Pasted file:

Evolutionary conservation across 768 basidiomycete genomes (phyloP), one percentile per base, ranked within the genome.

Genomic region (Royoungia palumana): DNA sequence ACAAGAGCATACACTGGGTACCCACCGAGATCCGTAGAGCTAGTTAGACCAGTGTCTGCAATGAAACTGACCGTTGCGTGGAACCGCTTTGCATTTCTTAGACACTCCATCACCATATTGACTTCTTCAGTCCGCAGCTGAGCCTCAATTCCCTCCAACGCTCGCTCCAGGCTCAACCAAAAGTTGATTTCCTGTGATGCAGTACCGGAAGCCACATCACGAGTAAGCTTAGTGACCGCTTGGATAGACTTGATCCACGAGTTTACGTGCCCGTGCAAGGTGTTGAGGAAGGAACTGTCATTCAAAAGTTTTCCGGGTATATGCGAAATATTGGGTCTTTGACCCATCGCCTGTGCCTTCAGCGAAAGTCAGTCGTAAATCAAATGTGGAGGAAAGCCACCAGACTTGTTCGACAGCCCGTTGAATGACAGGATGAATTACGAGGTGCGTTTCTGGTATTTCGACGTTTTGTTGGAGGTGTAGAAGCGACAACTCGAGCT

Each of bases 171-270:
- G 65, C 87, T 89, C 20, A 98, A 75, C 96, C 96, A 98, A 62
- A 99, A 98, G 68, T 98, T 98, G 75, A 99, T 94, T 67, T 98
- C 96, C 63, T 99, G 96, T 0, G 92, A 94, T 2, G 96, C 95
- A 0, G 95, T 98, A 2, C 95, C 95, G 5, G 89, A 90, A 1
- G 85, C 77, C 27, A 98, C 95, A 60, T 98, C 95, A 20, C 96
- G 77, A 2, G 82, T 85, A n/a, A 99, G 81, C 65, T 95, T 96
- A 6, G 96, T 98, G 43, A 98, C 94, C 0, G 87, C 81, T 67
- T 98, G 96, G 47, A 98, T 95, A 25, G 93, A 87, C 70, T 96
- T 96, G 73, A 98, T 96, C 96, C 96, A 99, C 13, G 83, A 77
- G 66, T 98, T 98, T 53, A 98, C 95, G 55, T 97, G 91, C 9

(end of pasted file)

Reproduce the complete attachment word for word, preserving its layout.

Evolutionary conservation across 768 basidiomycete genomes (phyloP), one percentile per base, ranked within the genome.

Genomic region (Royoungia palumana): DNA sequence ACAAGAGCATACACTGGGTACCCACCGAGATCCGTAGAGCTAGTTAGACCAGTGTCTGCAATGAAACTGACCGTTGCGTGGAACCGCTTTGCATTTCTTAGACACTCCATCACCATATTGACTTCTTCAGTCCGCAGCTGAGCCTCAATTCCCTCCAACGCTCGCTCCAGGCTCAACCAAAAGTTGATTTCCTGTGATGCAGTACCGGAAGCCACATCACGAGTAAGCTTAGTGACCGCTTGGATAGACTTGATCCACGAGTTTACGTGCCCGTGCAAGGTGTTGAGGAAGGAACTGTCATTCAAAAGTTTTCCGGGTATATGCGAAATATTGGGTCTTTGACCCATCGCCTGTGCCTTCAGCGAAAGTCAGTCGTAAATCAAATGTGGAGGAAAGCCACCAGACTTGTTCGACAGCCCGTTGAATGACAGGATGAATTACGAGGTGCGTTTCTGGTATTTCGACGTTTTGTTGGAGGTGTAGAAGCGACAACTCGAGCT

Each of bases 171-270:
- G 65, C 87, T 89, C 20, A 98, A 75, C 96, C 96, A 98, A 62
- A 99, A 98, G 68, T 98, T 98, G 75, A 99, T 94, T 67, T 98
- C 96, C 63, T 99, G 96, T 0, G 92, A 94, T 2, G 96, C 95
- A 0, G 95, T 98, A 2, C 95, C 95, G 5, G 89, A 90, A 1
- G 85, C 77, C 27, A 98, C 95, A 60, T 98, C 95, A 20, C 96
- G 77, A 2, G 82, T 85, A n/a, A 99, G 81, C 65, T 95, T 96
- A 6, G 96, T 98, G 43, A 98, C 94, C 0, G 87, C 81, T 67
- T 98, G 96, G 47, A 98, T 95, A 25, G 93, A 87, C 70, T 96
- T 96, G 73, A 98, T 96, C 96, C 96, A 99, C 13, G 83, A 77
- G 66, T 98, T 98, T 53, A 98, C 95, G 55, T 97, G 91, C 9